Sowing Seeds for the Future of Forests

Paul Rymer is peering into the spaces between genes to learn how to help forests survive climate change.

If Australia’s forests are to survive climate change, we need to find a smarter way to manage them, says Dr Paul Rymer, a senior lecturer at Western’s Hawkesbury Institute for the Environment.

A common assumption in climate change modelling is that forests are populations of genetically identical trees. But Rymer’s work is demonstrating for the first time that a forest in fact is made up of individuals, some of which cope with heat and dry better than others.

Rymer is searching for genetic features that contribute to trees’ adaptation to climate change, so that they can be taken into account for forest management.

“Plants have very large genomes with lots of spaces around the genes. Originally we thought the spaces didn’t tell us anything about the gene, but those components are actually important for the regulation of the gene and how they are coordinated,” says Rymer. His work tracks down the sections of the plant genome that allow it to switch on or off the genes associated with survival in adverse climate conditions.

Need to know

  • Interventions are needed if Australian forests are to survive the effects of climate change.
  • Sections of a plant’s genome determine how it responds to drought conditions.    
  • Choosing plants with an appropriate genetic make-up is essential for future forest planning.    

Rainfall in south Western Australia has decreased by 20% over the last 30 years and is expected to become more scarce as the climate changes. Unlike animals, however, forests cannot uproot and migrate to more temperate regions. The towering jarrah forests of Western Australia, for example, have already experienced significant die-off.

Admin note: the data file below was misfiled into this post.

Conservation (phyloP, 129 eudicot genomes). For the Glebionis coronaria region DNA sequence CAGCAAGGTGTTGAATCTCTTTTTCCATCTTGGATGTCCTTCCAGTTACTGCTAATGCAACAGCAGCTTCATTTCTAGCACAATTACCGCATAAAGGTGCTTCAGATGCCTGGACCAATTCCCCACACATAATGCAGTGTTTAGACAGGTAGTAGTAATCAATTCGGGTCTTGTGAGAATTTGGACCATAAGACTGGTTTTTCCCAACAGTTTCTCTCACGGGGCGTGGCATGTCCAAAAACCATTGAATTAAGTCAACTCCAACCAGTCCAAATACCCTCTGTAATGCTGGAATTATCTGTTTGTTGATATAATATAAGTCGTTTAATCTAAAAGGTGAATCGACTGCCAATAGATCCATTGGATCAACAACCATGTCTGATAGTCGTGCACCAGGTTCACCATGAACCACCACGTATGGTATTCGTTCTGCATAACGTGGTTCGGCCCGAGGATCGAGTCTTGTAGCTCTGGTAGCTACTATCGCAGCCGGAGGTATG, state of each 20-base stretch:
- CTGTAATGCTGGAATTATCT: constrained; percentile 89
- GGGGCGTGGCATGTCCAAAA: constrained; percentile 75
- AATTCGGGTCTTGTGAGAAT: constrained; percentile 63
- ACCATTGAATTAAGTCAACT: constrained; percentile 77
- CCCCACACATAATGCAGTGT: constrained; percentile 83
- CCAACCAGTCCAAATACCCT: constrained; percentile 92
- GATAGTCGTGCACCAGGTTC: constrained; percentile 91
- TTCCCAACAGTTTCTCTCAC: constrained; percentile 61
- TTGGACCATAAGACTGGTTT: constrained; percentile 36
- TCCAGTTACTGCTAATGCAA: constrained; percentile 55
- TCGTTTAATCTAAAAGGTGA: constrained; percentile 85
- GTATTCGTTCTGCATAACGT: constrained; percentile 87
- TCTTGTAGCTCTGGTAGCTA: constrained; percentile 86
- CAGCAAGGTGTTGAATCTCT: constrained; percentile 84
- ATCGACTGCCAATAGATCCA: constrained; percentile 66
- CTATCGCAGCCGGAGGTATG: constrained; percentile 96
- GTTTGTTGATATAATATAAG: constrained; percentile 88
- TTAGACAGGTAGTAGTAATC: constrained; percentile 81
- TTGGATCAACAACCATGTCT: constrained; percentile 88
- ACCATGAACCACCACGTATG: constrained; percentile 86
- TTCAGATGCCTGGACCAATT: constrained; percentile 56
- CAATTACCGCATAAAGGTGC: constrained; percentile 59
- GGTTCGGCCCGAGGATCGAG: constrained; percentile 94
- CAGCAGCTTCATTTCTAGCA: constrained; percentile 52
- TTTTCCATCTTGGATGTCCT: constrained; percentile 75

Rymer and collaborators recently sequenced the DNA of 270 Western Australian marri trees (Corymbia calophylla) growing in different temperatures and rainfall microclimates. The team found 537 changes in the DNA linked with different climates. Such large genetic variation shows that the species may be well equipped to weather a changing climate. 

Dr Margaret Byrne, who worked with Rymer on the marri tree DNA sequencing project is the director of the Science and Conservation Division at the Western Australian Department of Parks and Wildlife. She believes their collaborative work will help the department understand how to effectively manage vulnerable forests.

Rymer says they plan to put the results to use by planting seeds known to have a good genetic make-up, or selecting species, such as the marri, that will cope with variable climate conditions. “We need to make sure we’re choosing the right genetic material for the future,” he explains. 


This research was supported by the Australian Government through the Australian Research Council.

© Billy Pasco
Future-Makers is published for Western Sydney University by Nature Research Custom Media, part of Springer Nature.